Appellant/plaintiff, Wardlow, seeks review of a final summary judgment whereby the trial court dismissed with prejudice two counts from the complaint. This opinion is concerned with the count seeking damages for alleged defamation of character; it constitutes a separate, distinct cause of action within the framework of the multi-count complaint.
The pertinent allegations, succinctly stated, are that the appellant was refused employment by the Key West Police Department and was subjected to ridicule, embarrassment, distress and damage to his reputation in the community as a result of having been spoken of in a slanderous manner and context by the City of Miami Police Department's Deputy Commander of Internal Security. It was asserted that the Deputy Commander, Robert M. Murphy, upon request for information about Charles Wardlow, had told a named police captain in Key West that appellant, a former police officer with the City of Miami, was guilty of certain felonious criminal acts.
The City of Miami set forth as one of its affirmative defenses that the deputy commander, as a public officer, has absolute privilege from liability, and, thus, is shielded and rendered immune against a suit for damages based upon allegations of defamation.
Generally, the rule of privilege has been recognized in favor of public officers, whether such privilege is absolute or qualified, as immunizing them from suit for libel or slander for statements made in connection with the performance of judicial, legislative, and executive functions of government, either state, federal or local. The rationale of this rule has been said to be grounded on public policy, the law recognizing certain communications as privileged and, as such, not within the rules imposing liability for defamation. Privileged communications are divided into two general classes, namely: (1) those which are absolutely privileged, and (2) those which are qualifiedly or conditionally privileged. The fundamental distinction between the two lies in the fact that the former excludes liability for a defamatory statement or publication although it may have been made with actual malice, whereas the latter does not protect a defendant who has acted maliciously. See generally, 20 Fla.Jur. Libel and Slander (1958) and 50 Am.Jur.2d Libel and Slander (1970).
A review of the leading Florida cases on the issue of privilege shows that the executive officials of government, including county managers, are absolutely privileged as to defamatory publications made in connection with the performance of duties and responsibilities of their office. McNayr v. Kelly, 184 So.2d 428 (Fla. 1966).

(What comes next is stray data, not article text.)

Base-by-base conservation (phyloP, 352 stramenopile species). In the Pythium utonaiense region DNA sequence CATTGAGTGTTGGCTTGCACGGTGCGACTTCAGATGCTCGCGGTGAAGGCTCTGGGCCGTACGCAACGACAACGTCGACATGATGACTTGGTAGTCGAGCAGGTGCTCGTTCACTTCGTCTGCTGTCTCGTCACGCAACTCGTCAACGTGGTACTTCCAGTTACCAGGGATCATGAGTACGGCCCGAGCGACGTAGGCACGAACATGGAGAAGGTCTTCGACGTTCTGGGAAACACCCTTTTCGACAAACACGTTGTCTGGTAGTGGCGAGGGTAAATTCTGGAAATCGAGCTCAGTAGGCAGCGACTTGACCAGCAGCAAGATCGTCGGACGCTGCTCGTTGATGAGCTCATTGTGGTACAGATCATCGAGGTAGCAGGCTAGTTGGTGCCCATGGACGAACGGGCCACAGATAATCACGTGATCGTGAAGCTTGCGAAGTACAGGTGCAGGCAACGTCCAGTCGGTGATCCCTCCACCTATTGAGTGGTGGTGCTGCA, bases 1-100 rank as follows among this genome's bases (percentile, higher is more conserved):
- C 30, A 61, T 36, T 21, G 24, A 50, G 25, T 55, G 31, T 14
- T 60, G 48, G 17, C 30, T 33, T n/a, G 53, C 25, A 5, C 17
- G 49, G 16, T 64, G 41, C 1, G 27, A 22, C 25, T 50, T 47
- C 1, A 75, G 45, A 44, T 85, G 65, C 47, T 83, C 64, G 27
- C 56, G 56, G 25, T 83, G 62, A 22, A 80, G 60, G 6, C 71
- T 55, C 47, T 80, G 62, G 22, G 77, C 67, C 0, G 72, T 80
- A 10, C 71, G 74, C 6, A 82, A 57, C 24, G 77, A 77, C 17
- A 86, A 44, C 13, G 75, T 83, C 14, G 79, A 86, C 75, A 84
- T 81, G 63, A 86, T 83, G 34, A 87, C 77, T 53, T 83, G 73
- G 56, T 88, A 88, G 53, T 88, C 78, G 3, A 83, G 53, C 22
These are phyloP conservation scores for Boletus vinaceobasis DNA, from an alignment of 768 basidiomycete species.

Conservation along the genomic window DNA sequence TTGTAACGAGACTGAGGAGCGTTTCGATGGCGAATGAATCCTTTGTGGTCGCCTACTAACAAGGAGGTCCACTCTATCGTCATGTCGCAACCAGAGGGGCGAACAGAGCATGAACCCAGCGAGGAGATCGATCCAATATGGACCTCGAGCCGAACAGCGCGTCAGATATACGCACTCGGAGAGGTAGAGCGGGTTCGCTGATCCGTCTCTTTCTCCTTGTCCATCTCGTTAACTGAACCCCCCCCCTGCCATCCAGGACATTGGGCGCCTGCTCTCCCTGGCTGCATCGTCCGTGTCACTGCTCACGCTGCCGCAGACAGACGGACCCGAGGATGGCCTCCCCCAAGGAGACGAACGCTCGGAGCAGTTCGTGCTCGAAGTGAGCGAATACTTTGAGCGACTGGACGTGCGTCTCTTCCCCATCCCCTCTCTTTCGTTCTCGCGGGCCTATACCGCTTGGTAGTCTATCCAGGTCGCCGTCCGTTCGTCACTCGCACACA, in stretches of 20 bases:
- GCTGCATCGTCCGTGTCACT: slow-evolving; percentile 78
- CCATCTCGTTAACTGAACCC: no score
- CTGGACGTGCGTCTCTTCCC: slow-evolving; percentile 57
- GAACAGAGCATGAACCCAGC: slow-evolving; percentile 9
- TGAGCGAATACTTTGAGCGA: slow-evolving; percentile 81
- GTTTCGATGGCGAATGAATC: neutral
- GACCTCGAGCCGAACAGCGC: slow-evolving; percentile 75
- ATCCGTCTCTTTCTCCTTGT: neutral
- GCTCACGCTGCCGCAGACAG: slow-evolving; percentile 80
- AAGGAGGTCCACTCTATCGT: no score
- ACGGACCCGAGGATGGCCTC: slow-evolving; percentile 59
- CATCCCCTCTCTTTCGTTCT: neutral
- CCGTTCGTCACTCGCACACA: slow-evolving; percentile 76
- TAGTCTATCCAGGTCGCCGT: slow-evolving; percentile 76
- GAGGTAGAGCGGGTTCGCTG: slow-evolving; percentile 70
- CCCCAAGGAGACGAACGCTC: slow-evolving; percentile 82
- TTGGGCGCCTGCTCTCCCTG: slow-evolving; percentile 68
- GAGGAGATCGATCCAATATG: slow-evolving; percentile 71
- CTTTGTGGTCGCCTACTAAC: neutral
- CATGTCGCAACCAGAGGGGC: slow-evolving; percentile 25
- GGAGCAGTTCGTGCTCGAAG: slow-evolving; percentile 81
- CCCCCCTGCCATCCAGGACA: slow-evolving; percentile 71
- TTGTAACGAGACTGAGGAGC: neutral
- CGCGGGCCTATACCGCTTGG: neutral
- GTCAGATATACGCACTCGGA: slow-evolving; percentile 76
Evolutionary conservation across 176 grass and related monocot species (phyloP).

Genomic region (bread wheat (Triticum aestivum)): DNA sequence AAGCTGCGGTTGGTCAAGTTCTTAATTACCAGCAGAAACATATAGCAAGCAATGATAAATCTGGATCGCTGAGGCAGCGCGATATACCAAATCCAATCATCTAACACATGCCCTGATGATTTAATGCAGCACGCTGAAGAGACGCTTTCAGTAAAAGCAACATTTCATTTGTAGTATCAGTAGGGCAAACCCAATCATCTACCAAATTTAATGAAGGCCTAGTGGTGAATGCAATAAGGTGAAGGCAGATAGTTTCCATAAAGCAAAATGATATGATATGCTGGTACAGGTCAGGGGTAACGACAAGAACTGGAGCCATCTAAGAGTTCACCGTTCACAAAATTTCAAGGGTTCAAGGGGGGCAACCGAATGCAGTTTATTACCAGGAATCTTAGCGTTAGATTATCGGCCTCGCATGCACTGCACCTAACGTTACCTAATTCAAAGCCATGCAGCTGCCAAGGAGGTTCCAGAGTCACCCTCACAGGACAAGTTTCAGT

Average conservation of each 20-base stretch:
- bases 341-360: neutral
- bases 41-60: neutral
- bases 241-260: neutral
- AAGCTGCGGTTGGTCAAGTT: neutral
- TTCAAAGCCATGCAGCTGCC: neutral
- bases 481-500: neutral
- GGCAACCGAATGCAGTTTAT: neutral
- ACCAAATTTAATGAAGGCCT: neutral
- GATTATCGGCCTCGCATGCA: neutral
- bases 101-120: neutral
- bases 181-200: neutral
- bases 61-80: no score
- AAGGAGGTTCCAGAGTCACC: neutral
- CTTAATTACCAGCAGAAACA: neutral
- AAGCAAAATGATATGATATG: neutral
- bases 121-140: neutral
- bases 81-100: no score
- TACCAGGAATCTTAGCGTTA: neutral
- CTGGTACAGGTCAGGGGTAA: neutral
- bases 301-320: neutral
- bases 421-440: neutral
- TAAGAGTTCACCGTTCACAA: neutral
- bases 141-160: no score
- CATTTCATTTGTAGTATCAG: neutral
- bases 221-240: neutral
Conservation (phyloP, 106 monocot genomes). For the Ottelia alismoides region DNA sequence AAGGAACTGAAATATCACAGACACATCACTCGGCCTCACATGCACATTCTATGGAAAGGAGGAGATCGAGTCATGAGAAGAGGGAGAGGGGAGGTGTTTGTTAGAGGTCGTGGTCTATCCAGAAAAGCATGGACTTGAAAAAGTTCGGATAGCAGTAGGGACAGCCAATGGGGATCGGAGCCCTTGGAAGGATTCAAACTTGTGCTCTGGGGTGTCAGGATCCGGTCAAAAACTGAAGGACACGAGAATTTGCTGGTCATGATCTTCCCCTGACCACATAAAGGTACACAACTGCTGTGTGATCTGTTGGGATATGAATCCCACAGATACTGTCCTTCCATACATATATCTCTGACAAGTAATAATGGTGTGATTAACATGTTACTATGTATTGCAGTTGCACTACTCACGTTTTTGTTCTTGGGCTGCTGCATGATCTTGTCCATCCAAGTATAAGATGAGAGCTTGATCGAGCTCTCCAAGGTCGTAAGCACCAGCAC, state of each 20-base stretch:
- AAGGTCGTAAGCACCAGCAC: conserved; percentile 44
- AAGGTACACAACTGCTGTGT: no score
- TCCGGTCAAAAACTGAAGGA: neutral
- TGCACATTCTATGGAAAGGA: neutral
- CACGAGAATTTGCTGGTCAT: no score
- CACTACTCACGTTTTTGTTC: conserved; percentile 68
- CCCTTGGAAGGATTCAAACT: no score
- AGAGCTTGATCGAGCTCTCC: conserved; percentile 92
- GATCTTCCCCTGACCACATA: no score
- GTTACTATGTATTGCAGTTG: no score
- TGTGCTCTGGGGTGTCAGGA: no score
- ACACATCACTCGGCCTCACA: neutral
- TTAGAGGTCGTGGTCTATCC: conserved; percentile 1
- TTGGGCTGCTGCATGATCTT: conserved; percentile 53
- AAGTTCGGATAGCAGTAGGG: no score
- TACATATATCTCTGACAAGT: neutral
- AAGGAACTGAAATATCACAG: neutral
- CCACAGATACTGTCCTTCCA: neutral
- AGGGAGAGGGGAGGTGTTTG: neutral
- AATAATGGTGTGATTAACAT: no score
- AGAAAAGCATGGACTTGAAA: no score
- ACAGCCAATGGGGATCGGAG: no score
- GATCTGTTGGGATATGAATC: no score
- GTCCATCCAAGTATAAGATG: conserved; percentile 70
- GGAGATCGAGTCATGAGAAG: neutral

The question before us in the cause sub judice, is whether a deputy commander of internal security for a municipal police department is to be accorded absolute privilege or a qualified privilege, and, if the latter obtains, whether material issues of fact remain as to the existence of malice, which would, thus, preclude summary judgment.
We are concerned with the concept of limitation of the seemingly growing across-the-board absolute privilege philosophy — that is, we must define the level where the defense of privilege ceases to be considered absolute and the lesser degree of protection, qualified privilege, arises.
Initially, it is understood that each case must be judged on an individual basis, but it is imperative that certain guidelines be further established for the sake of a common sense analysis to be incorporated into the interpretation of libel and slander cases.
The Restatement of Torts, 2d, Chapter 25, (1977) addresses, generally, the question of absolute privilege at the state level, as construed by the courts, at 255:
The Restatement, supra., speaks to the protection of inferior state officers who have allegedly committed defamation against another in the course of their official duties, § 598 A, at 284:
We are of the opinion that the appellee/defendant, a lieutenant with the City of Miami Police Department, holding the position of deputy commander of internal security, is qualifiedly privileged. His duties are, without doubt, important to the city's police department and its citizens, but not sufficiently exalted to warrant absolute immunity. The United States Supreme Court in Barr v. Matteo,
The summary judgment is, therefore, reversed on the issue of absolute privilege, and remanded to the trial court for further proceedings to determine whether actual malice existed, which would have to be proved in order to vitiate the qualified privilege.
Appellant's second point on appeal dealing with the rights of law enforcement officers while under investigation, § 112.532, Florida Statutes (1974), has been considered and determined to be without merit. We affirm the trial court order on this issue.
Accordingly, we reverse and remand on the issue of privilege, and affirm as to the second point appealed.
PEARSON, Judge (dissenting).
I would affirm. It is sufficient to state that on the basis of the authorities cited and the reasoning contained in this opinion, I am of a contrary point of view. I believe the communication was "absolutely" privileged and would hold, as stated in McNayr v. Kelly, 184 So.2d 428 (Fla. 1966), that "executive officials of government are absolutely privileged as to defamatory publications made in connection with the performance of the duties and responsibilities of their office to the same extent as such absolute immunity is afforded to members of the legislative and judicial branches of government.